A Beautiful Mind

Factual error: In a scene that takes place in 1956 or 1957, Alicia Nash places an orange Tupperware container in the refrigerator. Although Tupperware first became very popular in the mid-50s, the particular model of Tupperware used in the film was not introduced until the late 60s or early 70s.

Factual error: The baby's pacifier that was used was not made at that time. It looked more like a NUK than the old rounded rubber tip.

Factual error: When John Nash returns from the Pentagon to his place of employment, he walks by an American flag. The flag has the staggered row arrangement of the current 50 stars, not the 48 star flag as it would have been in the 1950s.

Factual error: When Alicia is wheeling her baby in front of Nassau Hall on the Princeton Campus and talking to Nash's former colleague, the building's handicapped access ramp is clearly visible in the background - not in those days...

Factual error: Mid movie, they show a Timex wall clock. But Timex did not make synchronized wall clocks. Simplex did.

Factual error: During the car chase, a rear window brake light is visible in John's car as he looks back at his pursuers. These devices weren't invented until the 1980s.

Factual error: When Nash and his fellow student are playing Go in the Princeton University commons, Cannon Green, you can see two tiger sculptures beyond them. These sculptures were not added to the campus until 1969 when Princeton became a co-educational (previously, it was all men) institution.

Factual error: The scenes where Nash is home, recuperating, feature a radio that he listens to, first on the porch, then later in his den. The timeframe, according to the movie titling, is 1956, whereas the radio is a transistorized Zenith TransOceanic (Royal 1000), introduced in late 1958.

Factual error: At the Nobel Prize Ceremony, Nash is giving a speech. During a wide-shot right before he leaves the stage, you can see a few girls wearing white military style caps (to the right of the screen). Hats are in fact worn by Swedish students at the Nobel Prize Ceremony, however the style is completely different. The caps should have a much smaller, soft crown and not the wide crown of a military hat.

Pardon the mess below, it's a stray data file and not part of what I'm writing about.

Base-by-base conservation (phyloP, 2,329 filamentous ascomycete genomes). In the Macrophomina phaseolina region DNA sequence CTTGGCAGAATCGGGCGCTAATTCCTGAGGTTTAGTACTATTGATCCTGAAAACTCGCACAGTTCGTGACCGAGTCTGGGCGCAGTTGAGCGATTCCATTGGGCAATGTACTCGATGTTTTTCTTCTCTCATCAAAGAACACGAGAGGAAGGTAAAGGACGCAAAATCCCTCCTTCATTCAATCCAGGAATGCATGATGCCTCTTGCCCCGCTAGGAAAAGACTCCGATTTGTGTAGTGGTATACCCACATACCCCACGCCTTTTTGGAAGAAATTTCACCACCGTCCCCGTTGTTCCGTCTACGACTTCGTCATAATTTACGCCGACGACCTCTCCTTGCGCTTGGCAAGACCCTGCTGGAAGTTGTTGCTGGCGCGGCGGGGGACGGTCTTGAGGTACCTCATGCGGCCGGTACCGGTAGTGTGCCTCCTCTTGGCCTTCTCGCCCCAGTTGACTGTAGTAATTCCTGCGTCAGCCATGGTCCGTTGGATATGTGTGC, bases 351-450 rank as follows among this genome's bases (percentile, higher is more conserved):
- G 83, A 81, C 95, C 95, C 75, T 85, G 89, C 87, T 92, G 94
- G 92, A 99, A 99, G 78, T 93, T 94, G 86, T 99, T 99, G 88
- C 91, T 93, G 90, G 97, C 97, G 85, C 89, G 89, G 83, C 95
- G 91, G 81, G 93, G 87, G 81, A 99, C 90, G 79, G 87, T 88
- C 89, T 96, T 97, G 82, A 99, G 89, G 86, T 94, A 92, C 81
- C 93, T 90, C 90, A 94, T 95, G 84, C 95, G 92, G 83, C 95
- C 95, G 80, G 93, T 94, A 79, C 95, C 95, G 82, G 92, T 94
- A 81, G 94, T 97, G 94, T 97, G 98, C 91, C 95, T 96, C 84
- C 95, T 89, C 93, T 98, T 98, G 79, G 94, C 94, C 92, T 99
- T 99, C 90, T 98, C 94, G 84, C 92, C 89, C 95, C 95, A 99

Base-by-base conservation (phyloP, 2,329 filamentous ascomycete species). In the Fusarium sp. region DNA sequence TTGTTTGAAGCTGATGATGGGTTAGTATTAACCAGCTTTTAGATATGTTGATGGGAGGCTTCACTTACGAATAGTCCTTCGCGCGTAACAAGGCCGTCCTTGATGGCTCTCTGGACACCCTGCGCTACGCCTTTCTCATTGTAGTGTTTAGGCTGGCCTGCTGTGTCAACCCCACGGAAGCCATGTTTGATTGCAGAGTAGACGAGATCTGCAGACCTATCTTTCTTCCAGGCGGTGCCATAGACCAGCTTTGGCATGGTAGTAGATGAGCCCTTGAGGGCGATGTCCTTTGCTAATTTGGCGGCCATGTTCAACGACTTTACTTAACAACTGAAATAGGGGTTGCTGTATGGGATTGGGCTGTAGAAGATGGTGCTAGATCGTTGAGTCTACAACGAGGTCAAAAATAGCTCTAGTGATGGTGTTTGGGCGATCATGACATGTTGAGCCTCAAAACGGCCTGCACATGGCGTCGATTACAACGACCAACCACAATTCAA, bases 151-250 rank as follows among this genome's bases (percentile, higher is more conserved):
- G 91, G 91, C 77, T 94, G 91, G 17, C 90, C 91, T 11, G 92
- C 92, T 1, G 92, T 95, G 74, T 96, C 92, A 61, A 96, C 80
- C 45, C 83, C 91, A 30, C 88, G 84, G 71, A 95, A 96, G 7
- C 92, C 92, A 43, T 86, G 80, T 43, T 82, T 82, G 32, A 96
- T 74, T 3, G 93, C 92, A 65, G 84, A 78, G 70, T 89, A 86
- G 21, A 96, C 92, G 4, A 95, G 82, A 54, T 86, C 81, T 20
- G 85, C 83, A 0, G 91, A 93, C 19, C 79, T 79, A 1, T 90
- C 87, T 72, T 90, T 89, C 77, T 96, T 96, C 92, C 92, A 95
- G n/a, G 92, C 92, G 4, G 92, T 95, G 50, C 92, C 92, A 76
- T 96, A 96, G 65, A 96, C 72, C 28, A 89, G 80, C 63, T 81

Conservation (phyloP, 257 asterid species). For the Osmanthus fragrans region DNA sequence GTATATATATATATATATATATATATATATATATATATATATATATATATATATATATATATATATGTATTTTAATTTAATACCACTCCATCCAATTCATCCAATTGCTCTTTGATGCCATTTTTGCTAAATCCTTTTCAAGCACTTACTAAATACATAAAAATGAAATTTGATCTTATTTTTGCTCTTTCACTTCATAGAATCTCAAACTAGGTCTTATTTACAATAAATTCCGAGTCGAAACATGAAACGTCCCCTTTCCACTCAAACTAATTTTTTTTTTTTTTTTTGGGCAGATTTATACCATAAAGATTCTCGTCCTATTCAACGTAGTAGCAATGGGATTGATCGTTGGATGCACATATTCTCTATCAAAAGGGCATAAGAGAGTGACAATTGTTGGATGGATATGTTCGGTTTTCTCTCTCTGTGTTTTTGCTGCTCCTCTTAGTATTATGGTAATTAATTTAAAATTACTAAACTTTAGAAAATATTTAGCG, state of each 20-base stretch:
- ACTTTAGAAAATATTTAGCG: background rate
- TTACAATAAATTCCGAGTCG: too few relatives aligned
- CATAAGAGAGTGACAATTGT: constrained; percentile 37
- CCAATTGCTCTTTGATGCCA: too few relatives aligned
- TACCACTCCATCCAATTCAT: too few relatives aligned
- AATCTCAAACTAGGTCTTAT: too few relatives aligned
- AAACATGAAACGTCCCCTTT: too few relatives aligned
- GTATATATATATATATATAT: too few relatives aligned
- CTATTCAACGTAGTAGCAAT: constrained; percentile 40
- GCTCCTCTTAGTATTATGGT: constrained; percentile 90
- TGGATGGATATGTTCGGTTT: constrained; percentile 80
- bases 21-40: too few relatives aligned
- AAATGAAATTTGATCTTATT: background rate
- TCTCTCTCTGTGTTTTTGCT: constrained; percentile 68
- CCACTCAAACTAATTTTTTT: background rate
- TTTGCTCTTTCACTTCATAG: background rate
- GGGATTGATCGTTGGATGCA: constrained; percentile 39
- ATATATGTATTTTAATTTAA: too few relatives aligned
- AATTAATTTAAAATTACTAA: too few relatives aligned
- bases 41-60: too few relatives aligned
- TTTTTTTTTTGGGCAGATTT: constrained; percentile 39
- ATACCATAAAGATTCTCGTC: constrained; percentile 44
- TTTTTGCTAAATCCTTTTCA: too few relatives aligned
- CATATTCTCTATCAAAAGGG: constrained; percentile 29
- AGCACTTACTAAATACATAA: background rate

Factual error: John Nash enters Princeton as a graduate student (Ph.D.) candidate in 1947. By that time the Graduate College had already been built (1913) and is about three miles from the main campus. At that time, all graduate students had to live at the Graduate College building, and not where Nash is shown living with his imaginary roommate at the center of campus.

Factual error: In a scene that takes place in 1956 or 1957, Alicia Nash places an orange Tupperware container in the refrigerator. Although Tupperware first became very popular in the mid-50s, the particular model of Tupperware used in the film was not introduced until the late 60s or early 70s.

More mistakes in A Beautiful Mind

Nash: In competitive behavior someone always loses.
Charles: Well, my niece knows that, John, and she's about this high.
Nash: See if I derive an equilibrium where prevalence is a non-singular event where nobody loses, can you imagine the effect that would have on conflict scenarios, arm negotiations...
Charles: When did you last eat?
Nash: ...currency exchange?
Charles: When did you last eat? You know, food.
Nash: You have no respect for cognitive reverie, you know that?
Charles: Yes. But pizza - now, pizza I have enormous respect for. And of course beer.
Nash: I have respect for beer. I HAVE RESPECT FOR BEER!

More quotes from A Beautiful Mind

Trivia: When Saul comes to visit John, John plays a joke on him by pointing to an empty chair and saying, "You've met Harvey." This is a reference to a play by Mary Chase titled "Harvey" in which Harvey is an imaginary rabbit seen by the main character.

More trivia for A Beautiful Mind

Question: If the military code breaking was a delusion, why did Alicia converse with and have the door opened by an MP officer where she even said, "wow you must be really important." Why was the MP there then?

Answer: There was always a basis of reality for his delusion. As I recall it, early on, Nash was actually recruited by the Pentagon to study encrypted telecommunications of foreign enemies. Nash's association with the government appears to have been limited, but it became a springboard for his extreme fantasy of working for the U.S. Department of Defense and with the unreal Agent Parcher.

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